Society of Jesus
From The Art and Popular Culture Encyclopedia
The Society of Jesus is an order of Roman Catholic clergy, the Jesuits, having a tradition of education, theological scholarship, and missionary work. Their members are called Jesuits, Soldiers of Christ, and Foot soldiers of the Pope, because the founder, Saint Ignatius of Loyola, was a knight before becoming a priest.
On August 15, 1534, Ignatius of Loyola (born Íñigo López de Loyola), a Spaniard of Basque origin, and six other students at the University of Paris – Francisco Xavier from Navarre, Alfonso Salmeron, Diego Laínez, Nicolás Bobadilla from Spain, Peter Faber from Savoy, and Simão Rodrigues from Portugal – met in Montmartre outside Paris, in a crypt beneath the church of Saint Denis, now Saint Pierre de Montmartre.
They called themselves the Company of Jesus, and also Amigos En El Señor or "Friends in the Lord," because they felt "they were placed together by Christ." The name had echoes of the military (as in an infantry "company"), as well as of discipleship (the "companions" of Jesus). The word "company" comes ultimately from Latin, cum + pane = "with bread," or a group that shares meals.
In 1537, they traveled to Italy to seek papal approval for their order. Pope Paul III gave them a commendation, and permitted them to be ordained priests. These initial steps led to the founding of what would be called the Society of Jesus later in 1540. The term societas in Latin is derived from socius, a partner or comrade.
They were ordained at Venice by the bishop of Arbe (June 24). They devoted themselves to preaching and charitable work in Italy, as the renewed Italian War of 1535-1538 between Charles V, Holy Roman Emperor, Venice, the pope and the Ottoman Empire rendered any journey to Jerusalem impossible.
They presented the project to the Pope. After months of dispute, a congregation of cardinals reported favorably upon the Constitution presented, and Paul III confirmed the order through the bull Regimini militantis ecclesiae ("To the Government of the Church Militant"), on September 27, 1540, but limited the number of its members to sixty. This is the founding document of the Jesuits as an official Catholic religious order.
This limitation was removed through the bull Injunctum nobis (March 14, 1543). Ignatius was chosen as the first superior-general. He sent his companions as missionaries around Europe to create schools, colleges, and seminaries.
Ignatius lays out his original vision for the company in "The Formula of the Institute", which is, in the words of Jesuit historian John O'Malley, "the fundamental charter of the order, of which all subsequent documents were elaborations and to which they had to conform." In the Formula's opening statement, one detects the echo of Ignatius' military background within his spirituality: "Whoever desires to serve as a soldier of God beneath the banner of the cross in our Society, which we desire to be designated by the name of Jesus, and to serve the Lord alone and the Church his Spouse, under the Roman pontiff, the vicar of Christ on earth, should, after a vow of perpetual chastity, poverty, and obedience, keep the following in mind."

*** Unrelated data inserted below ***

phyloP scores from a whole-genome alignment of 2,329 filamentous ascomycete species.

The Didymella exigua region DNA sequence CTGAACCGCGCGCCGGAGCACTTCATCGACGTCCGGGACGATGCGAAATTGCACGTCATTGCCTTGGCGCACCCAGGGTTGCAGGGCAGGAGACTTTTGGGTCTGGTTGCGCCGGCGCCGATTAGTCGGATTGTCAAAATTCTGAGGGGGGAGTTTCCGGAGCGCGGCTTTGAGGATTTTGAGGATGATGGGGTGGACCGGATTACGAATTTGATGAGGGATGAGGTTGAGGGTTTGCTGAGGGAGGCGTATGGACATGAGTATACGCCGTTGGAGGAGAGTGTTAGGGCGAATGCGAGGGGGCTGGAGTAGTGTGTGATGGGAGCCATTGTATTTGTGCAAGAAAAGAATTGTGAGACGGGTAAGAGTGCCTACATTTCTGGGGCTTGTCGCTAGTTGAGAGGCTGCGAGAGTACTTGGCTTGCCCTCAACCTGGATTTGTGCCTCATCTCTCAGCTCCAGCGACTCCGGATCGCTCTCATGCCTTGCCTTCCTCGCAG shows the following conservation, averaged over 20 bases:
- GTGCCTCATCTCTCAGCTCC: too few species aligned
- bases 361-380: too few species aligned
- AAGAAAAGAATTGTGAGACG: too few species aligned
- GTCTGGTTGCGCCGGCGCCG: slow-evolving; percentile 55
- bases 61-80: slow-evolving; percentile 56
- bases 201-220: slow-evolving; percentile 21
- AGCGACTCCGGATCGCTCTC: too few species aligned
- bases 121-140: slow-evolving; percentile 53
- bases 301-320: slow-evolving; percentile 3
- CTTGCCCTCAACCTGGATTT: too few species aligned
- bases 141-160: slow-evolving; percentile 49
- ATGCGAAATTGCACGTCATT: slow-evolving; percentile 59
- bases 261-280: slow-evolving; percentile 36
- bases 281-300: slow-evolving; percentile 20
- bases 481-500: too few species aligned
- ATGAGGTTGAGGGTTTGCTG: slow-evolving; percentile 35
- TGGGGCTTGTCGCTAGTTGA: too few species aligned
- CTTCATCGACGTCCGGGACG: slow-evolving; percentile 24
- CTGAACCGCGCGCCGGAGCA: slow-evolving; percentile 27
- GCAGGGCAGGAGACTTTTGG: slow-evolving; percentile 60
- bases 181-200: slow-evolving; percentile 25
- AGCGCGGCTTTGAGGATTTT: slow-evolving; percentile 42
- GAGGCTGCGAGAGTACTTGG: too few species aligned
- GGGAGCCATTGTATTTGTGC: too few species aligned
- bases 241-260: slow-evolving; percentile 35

According to the Formula, the Jesuits were founded "chiefly for this purpose: to strive especially for the defense and propagation of the faith and for the progress of souls in Christian life and doctrine." In fulfilling this mission, the first Jesuits concentrated on a few key activities. First, they founded schools throughout Europe. Jesuit teachers were rigorously trained in both classical studies and theology, and their schools reflected this. Second, they sent out missionaries across the globe to evangelize those peoples who had not yet heard the Gospel, founding missions in widely diverse regions, such as modern-day Paraguay, Japan, Ontario, and Ethiopia. Finally, they aimed to stop Protestantism from spreading and to preserve communion with Rome and the successor of Peter. The zeal of the Jesuits overcame the drift toward Protestantism in Poland-Lithuania and southern Germany.
Ignatius wrote the Jesuit Constitutions, adopted in 1554, which created a tightly centralized organization and stressed total abnegation and obedience to the Pope and their religious superiors (perinde ac cadaver, "[well-disciplined] like a corpse" as Ignatius put it).
His main principle became the unofficial Jesuit motto: Ad Maiorem Dei Gloriam ("For the greater glory of God"). This phrase is designed to reflect the idea that any work that is not evil can be meritorious for the spiritual life if it is performed with this intention, even things considered normally indifferent.
The Society of Jesus is classified among institutes as a mendicant order of clerks regular, that is, a body of priests organized for apostolic work, following a religious rule, and relying on alms, or donations, for support.
The term "Jesuit" (of fifteenth-century origin, meaning one who used too frequently or appropriated the name of Jesus), was first applied to the Society in reproach (1544–52). It was never used by its founder, though members and friends of the Society in time appropriated the name in its positive meaning.
From the Enlightenment to the French Revolution
Some philosophers of the Enlightenment, including Voltaire, attacked the Catholic Church, its leadership and priests claiming moral corruption of many of its clergy. These assaults in part led to the Suppression of the Society of Jesus (Jesuits), and played a major part in the wholesale attacks on the very existence of the Church during the French Revolution. With the reaction against the excesses of the Revolution, especially after 1815, the Catholic church began to play a more welcome role in official European life once more, and nation by nation the Jesuits made their way back.